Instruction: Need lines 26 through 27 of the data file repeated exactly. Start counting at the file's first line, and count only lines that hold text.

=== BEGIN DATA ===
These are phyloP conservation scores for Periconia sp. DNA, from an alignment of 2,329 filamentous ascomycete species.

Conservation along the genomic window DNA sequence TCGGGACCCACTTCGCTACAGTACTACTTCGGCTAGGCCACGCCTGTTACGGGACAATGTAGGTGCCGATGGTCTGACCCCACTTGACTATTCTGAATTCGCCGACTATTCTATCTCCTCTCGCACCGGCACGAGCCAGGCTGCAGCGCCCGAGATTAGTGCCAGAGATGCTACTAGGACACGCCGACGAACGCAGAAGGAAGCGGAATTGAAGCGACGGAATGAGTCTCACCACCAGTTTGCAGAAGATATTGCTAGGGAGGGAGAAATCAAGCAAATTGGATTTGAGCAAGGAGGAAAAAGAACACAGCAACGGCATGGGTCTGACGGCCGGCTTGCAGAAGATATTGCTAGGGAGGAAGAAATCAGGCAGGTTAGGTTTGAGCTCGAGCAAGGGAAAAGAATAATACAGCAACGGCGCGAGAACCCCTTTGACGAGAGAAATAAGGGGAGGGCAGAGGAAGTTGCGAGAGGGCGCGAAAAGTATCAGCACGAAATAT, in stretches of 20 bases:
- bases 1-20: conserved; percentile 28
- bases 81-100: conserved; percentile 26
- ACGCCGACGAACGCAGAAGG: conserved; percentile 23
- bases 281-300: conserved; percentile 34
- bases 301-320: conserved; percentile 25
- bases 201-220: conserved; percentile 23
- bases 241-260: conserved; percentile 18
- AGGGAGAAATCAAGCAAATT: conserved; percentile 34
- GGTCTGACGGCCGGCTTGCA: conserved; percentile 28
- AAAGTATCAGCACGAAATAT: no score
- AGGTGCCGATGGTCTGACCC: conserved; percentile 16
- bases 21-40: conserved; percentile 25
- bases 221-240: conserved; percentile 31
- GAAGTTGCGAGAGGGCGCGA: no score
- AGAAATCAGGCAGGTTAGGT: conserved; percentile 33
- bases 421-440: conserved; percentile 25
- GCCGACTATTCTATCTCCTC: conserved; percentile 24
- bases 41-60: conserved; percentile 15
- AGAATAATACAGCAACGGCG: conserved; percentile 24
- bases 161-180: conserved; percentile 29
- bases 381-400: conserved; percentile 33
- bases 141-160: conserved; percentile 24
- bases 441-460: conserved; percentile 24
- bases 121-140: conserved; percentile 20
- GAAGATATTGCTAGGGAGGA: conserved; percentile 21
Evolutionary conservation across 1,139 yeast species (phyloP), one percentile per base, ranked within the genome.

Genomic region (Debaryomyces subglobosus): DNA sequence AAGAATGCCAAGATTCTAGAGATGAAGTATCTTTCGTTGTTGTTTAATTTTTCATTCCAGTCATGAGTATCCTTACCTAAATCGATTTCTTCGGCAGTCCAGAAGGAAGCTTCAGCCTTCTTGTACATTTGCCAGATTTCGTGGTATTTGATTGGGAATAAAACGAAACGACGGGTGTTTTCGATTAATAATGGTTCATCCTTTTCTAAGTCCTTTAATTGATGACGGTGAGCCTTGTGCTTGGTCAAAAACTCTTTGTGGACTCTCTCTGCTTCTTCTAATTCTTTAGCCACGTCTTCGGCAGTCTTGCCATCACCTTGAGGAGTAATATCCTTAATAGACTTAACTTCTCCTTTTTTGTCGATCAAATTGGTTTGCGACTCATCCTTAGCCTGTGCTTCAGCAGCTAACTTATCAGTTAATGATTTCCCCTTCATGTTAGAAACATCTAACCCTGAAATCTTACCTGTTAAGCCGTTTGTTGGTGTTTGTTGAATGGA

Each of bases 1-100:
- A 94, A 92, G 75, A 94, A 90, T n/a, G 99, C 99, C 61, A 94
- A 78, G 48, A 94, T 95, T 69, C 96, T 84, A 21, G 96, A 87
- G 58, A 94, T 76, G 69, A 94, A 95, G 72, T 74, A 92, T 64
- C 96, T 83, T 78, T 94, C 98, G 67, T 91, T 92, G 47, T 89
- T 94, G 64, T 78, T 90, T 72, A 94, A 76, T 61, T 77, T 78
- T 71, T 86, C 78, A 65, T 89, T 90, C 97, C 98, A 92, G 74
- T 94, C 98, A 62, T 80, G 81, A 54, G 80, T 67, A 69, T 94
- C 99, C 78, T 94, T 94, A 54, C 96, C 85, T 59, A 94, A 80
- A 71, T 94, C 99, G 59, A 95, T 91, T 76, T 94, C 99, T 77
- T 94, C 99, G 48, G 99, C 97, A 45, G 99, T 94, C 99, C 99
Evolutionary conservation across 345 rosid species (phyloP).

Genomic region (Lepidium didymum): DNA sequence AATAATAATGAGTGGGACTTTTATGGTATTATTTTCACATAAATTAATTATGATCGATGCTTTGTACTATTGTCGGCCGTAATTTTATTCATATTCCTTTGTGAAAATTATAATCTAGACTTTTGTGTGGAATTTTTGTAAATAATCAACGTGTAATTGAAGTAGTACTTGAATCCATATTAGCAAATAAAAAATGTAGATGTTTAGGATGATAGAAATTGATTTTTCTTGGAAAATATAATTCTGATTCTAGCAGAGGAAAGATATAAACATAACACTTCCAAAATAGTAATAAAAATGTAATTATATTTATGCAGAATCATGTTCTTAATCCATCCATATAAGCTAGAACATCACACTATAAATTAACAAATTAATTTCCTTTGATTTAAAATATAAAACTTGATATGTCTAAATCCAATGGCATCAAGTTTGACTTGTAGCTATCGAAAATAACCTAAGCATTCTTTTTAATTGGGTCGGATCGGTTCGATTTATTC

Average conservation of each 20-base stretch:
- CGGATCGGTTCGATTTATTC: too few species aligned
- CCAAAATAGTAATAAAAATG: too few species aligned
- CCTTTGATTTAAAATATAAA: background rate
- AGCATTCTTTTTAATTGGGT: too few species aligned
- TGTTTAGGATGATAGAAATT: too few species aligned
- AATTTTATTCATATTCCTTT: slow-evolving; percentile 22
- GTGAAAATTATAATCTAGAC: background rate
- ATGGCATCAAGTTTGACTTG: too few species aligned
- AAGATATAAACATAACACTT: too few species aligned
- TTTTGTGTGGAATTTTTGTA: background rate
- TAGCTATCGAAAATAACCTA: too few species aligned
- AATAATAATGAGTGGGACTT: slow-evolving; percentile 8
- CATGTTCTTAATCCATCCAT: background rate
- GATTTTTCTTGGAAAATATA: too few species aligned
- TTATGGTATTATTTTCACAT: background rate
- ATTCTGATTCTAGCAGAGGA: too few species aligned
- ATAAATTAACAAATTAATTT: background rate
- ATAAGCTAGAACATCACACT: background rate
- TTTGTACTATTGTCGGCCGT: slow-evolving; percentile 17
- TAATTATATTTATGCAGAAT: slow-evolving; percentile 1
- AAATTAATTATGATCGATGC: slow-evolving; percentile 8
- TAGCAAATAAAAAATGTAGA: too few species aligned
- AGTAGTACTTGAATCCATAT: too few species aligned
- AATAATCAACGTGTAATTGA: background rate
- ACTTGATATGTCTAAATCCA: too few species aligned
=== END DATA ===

- bases 121-140: conserved; percentile 20
- GAAGATATTGCTAGGGAGGA: conserved; percentile 21